The Man behind the Konami Code

Up, up, down, down, left, right, left, right, B, A, this code is known to many as the Konami code, and every gamer who grew up in the 80s, 90s and even the 2000s will surely recognize this by heart or in some cases, through muscle memory. And it is all thanks to this man, Kazuhisa Hashimoto.

Hashimoto started working at Konami in 1981 along with other college graduates, but during that period, Konami was focusing more on coin-operated machines and not video games, so Hashimoto helped in developing circuit boards for these machines. It wasn’t until the next few years where Konami finally expanded their portfolio to arcade games and eventually to the home consoles, and Hashimoto was assigned to work on the console games. His first work for a video game was Track & Field which took six months to be developed by himself and another programmer. Hashimoto then got involved in other video game titles up until the 90s, including titles such as The Goonies, The Legend of the Mystical Ninja, Gungage, Crypt Killer and even Snatcher as he worked as Voice Linear Editor. He was also handled other Konami football titles such as International Superstar Soccer and Goal Storm.

The first game to have the famous cheat code was for the console port of Gradius for the NES in 1986. It was never intended for the code to be released to the public as Hashimoto initially added the code to help him finish the game easily. Gradius games were known to be brutal and difficult to defeat even in the arcades, and to help finish with his game tests, he temporarily added the code as he keeps on dying in the game. He mentioned that the reason behind the button combination is that it was easy for him to remember, by pausing the game and pressing the inputs in sequence (up, up, down, down, left, right, left, right, B, A), it’ll give the ship a full set of power-ups to help him finish the levels at ease. Unfortunately, Hashimoto didn’t manage to remove the programming code on time as the game was then shipped and released to retail stores. Eventually, players discovered the hidden code and news has finally reached Konami office, which became popular to developers that some even added it to their games, hence earning the title Konami code as the majority of the games from Konami get this hidden code. The popularity of the Konami code didn’t become a worldwide hit until the release of Contra in 1988, where entering the code at the title screen, it will give players a ton of extra lives. The first issue of Nintendo Power in 1988 help spread the popularity of the cheat code to the West and continued to spread all around the world.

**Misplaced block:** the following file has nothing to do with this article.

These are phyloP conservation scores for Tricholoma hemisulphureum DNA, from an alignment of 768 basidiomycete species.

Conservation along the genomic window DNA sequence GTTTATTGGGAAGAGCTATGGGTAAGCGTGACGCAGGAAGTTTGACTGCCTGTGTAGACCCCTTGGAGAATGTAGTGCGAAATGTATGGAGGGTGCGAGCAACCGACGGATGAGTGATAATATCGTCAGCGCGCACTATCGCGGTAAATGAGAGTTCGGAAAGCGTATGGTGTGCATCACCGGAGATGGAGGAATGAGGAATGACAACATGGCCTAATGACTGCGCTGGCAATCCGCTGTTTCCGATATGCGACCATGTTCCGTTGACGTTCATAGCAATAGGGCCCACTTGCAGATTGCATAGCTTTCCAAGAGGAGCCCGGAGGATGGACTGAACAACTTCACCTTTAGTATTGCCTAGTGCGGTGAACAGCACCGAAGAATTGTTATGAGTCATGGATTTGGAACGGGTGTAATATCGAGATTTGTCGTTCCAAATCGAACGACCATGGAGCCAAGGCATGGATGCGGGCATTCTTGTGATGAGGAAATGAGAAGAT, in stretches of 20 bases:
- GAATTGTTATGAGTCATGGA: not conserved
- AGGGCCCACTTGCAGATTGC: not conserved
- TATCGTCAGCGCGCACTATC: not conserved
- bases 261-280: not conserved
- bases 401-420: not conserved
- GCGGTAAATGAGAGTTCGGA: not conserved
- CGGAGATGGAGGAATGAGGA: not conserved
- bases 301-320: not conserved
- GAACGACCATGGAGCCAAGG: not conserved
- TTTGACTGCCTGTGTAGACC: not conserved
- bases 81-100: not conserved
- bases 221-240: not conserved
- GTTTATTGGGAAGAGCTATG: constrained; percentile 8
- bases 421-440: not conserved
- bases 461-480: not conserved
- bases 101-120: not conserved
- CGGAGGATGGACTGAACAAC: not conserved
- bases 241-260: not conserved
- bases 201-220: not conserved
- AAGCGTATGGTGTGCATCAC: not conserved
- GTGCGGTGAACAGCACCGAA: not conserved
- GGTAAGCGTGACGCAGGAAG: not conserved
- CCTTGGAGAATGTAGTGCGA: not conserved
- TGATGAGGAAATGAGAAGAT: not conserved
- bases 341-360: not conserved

The Konami code has become a staple to some titles of Konami, from succeeding Gradius games to Castlevania, Metal Gear Solid, Teenage Mutant Ninja Turtles and even Dance Dance Revolution, some may result to a different cheat or sometimes more of a prank for those who think they unlocked a cheat. Soon, the popularity of the code has reached to a ton of games outside of Konami even up to this day, heck you can even execute it in Fortnite from one of its recent in-game events. As the cheat code continues to spread, it wasn’t that long until it became a pop culture reference to many forms of media from movies, music to TV shows and even on mainstream websites, WWE wrestler Xavier Woods even called his YouTube gaming channel UpUpDownDown as a homage to it.

Wreck-it Ralph

 

Gravity Falls (look at the far right)

Sadly, Mr. Hashimoto passed away on February 25 at the age of 61, but his little cheat code has become a legacy that continues to spread up to this day, and any gamer of any age will surely know what his code is. And whenever someone reads or hears the up, up, down, down phrase, they know it’s a video game reference.

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